Abrams and the new owners were either underestimating the patience for broken promises held by the public around the region, or they were confident.
A month later, the answer was clear: Co-managing partner Grant Cagle confirmed that the game was happening, on June 21, that it would be an exhibition of Yankees old-timers, and that the event would have a charitable component. Proceeds from the game would go toward Parkinson’s Disease research in honor of former Yankees infielder Brian Doyle, the 1978 World Series hero who had recently been diagnosed with Parkinson’s.
It marked the first time an old-timers-type game had been planned at the ballpark since members of the 1978 Yankees and Boston Red Sox played each other there. But mostly, it was the manifestation of the new ownership group’s desire to foster a more tight-knit relationship between the Yankees and the region.
“From the meetings we had with season ticket holders and sponsors, one of the biggest requests we had was to bring back the Legends Game,” Cagle said. “This can be a perfect reason to bring back the game, honor Brian and to donate some money to Parkinson’s research.”
He said he expected around two dozen former Yankees would be on hand for what he called then a can’t-miss event for area fans.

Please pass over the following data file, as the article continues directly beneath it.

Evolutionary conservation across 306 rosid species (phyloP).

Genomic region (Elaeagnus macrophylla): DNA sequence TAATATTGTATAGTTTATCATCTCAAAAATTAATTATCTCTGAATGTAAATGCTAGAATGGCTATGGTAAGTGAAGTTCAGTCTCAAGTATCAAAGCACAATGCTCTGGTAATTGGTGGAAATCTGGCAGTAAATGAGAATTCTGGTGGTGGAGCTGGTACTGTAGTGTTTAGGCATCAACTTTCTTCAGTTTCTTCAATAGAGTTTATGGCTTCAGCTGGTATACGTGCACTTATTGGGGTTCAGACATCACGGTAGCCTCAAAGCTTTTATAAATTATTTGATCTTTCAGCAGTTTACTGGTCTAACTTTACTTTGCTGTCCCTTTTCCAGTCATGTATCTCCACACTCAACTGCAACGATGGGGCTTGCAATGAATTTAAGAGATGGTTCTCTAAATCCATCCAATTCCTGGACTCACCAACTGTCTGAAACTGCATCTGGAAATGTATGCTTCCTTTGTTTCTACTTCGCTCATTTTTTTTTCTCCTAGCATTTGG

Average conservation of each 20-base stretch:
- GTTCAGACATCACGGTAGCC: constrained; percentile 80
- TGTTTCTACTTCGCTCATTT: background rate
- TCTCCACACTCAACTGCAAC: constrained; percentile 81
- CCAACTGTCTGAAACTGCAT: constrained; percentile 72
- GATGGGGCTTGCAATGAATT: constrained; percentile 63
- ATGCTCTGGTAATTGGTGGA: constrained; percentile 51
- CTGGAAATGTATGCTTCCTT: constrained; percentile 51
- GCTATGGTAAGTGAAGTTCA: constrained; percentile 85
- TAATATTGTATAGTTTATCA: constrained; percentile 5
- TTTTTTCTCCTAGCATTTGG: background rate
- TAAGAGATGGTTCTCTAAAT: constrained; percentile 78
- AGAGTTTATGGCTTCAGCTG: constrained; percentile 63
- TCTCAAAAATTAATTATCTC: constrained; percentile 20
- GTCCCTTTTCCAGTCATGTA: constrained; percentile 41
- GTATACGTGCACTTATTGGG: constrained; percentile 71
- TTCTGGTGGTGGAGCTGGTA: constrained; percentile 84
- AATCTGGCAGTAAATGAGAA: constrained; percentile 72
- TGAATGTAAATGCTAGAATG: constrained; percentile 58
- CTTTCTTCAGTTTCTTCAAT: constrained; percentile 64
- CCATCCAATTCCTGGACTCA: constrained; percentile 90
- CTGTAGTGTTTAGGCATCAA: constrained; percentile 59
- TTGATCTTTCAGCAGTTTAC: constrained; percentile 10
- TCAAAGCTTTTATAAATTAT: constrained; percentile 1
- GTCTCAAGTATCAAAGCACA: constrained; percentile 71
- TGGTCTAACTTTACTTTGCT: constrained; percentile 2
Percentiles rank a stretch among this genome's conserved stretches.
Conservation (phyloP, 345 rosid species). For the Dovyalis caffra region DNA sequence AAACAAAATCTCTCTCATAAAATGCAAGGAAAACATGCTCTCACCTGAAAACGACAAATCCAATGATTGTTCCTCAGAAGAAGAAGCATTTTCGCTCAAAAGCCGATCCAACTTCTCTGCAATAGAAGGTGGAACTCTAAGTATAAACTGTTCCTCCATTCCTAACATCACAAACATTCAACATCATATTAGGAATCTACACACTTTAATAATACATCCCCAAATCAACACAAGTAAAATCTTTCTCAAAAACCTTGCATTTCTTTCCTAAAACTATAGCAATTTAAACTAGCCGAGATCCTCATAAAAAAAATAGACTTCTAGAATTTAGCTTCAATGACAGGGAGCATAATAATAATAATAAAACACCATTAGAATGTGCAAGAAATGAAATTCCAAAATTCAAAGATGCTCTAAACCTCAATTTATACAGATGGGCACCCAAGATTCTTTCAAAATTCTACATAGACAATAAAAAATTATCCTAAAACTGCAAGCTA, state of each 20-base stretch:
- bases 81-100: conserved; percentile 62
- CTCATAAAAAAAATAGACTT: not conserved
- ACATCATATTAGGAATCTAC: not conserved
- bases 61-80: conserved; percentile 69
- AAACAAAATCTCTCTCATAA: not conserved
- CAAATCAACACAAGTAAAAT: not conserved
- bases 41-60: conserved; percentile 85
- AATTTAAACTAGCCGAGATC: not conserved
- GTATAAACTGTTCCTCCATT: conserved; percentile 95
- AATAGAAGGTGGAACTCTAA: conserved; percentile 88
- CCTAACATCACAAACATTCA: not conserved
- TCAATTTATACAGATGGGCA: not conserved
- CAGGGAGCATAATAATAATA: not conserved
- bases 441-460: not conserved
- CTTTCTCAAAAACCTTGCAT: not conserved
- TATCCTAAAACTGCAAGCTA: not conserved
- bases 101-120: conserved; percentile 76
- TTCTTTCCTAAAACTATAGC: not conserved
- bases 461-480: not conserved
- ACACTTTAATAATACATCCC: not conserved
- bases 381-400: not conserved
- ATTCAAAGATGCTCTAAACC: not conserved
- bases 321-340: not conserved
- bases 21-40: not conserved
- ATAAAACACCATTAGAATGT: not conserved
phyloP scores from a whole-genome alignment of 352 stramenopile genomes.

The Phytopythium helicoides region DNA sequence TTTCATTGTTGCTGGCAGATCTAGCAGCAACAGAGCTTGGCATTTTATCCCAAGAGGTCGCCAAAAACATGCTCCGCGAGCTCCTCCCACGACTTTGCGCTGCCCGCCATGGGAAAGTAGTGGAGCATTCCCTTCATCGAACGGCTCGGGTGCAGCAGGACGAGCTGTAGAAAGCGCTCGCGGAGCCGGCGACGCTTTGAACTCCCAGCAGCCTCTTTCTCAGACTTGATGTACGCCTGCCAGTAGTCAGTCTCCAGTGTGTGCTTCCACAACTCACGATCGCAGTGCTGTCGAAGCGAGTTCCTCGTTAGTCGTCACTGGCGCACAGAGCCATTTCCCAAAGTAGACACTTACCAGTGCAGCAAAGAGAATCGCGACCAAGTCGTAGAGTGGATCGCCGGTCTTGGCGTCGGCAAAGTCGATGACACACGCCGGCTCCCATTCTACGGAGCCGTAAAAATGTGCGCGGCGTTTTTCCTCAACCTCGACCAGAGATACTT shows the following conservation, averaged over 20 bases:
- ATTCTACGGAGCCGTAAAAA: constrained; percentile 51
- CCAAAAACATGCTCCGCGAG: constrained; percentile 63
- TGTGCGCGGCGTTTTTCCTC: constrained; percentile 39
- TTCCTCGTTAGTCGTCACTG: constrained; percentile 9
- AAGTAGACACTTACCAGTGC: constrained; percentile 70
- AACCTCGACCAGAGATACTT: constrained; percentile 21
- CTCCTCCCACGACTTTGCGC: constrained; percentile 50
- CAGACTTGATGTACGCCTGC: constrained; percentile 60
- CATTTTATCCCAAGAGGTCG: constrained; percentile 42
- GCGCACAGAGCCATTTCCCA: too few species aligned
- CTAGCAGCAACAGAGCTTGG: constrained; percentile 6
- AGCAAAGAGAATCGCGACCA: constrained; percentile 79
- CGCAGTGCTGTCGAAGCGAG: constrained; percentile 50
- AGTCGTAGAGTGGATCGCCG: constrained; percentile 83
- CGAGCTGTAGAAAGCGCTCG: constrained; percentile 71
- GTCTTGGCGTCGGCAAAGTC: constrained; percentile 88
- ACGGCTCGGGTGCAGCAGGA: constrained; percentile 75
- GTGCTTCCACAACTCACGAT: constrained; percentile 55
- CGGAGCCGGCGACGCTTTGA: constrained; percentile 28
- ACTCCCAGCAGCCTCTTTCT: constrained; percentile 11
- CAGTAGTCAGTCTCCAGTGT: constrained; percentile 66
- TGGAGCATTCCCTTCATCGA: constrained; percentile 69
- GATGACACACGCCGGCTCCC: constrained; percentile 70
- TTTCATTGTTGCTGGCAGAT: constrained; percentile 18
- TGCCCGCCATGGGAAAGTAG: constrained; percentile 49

The moment: The Yankees did a little better than the two dozen players Cagle predicted two months earlier.
By the time the buses pulled into PNC Field after a fun Saturday night in New York for the old timers, 31 of them were ready to play their second game of the weekend in what became known around the area simply as The Legends Game. Hall of Famer Reggie Jackson headlined the event, but he wasn’t the only Yankees legend fans crowded the ballpark to see. Legends of yesteryear, like Don Larsen, Bobby Richardson, Hector Lopez, Al Downing and Joe Pepitone signed autographs. Stars of the great Yankees championship teams from the late 1970s — Bucky Dent, Chris Chambliss, Mickey Rivers and Oscar Gamble joined Jackson and Doyle. Even a handful of key contributors from the Yankees’ 1990s dynasty years — relievers Graeme Lloyd and Jeff Nelson, speedster Homer Bush, right-hander Scott Kamieniecki and third baseman Charlie Hayes, who caught the last out of the famed 1996 World Series — were among those that made their way to the ballpark for a special Fathers Day event.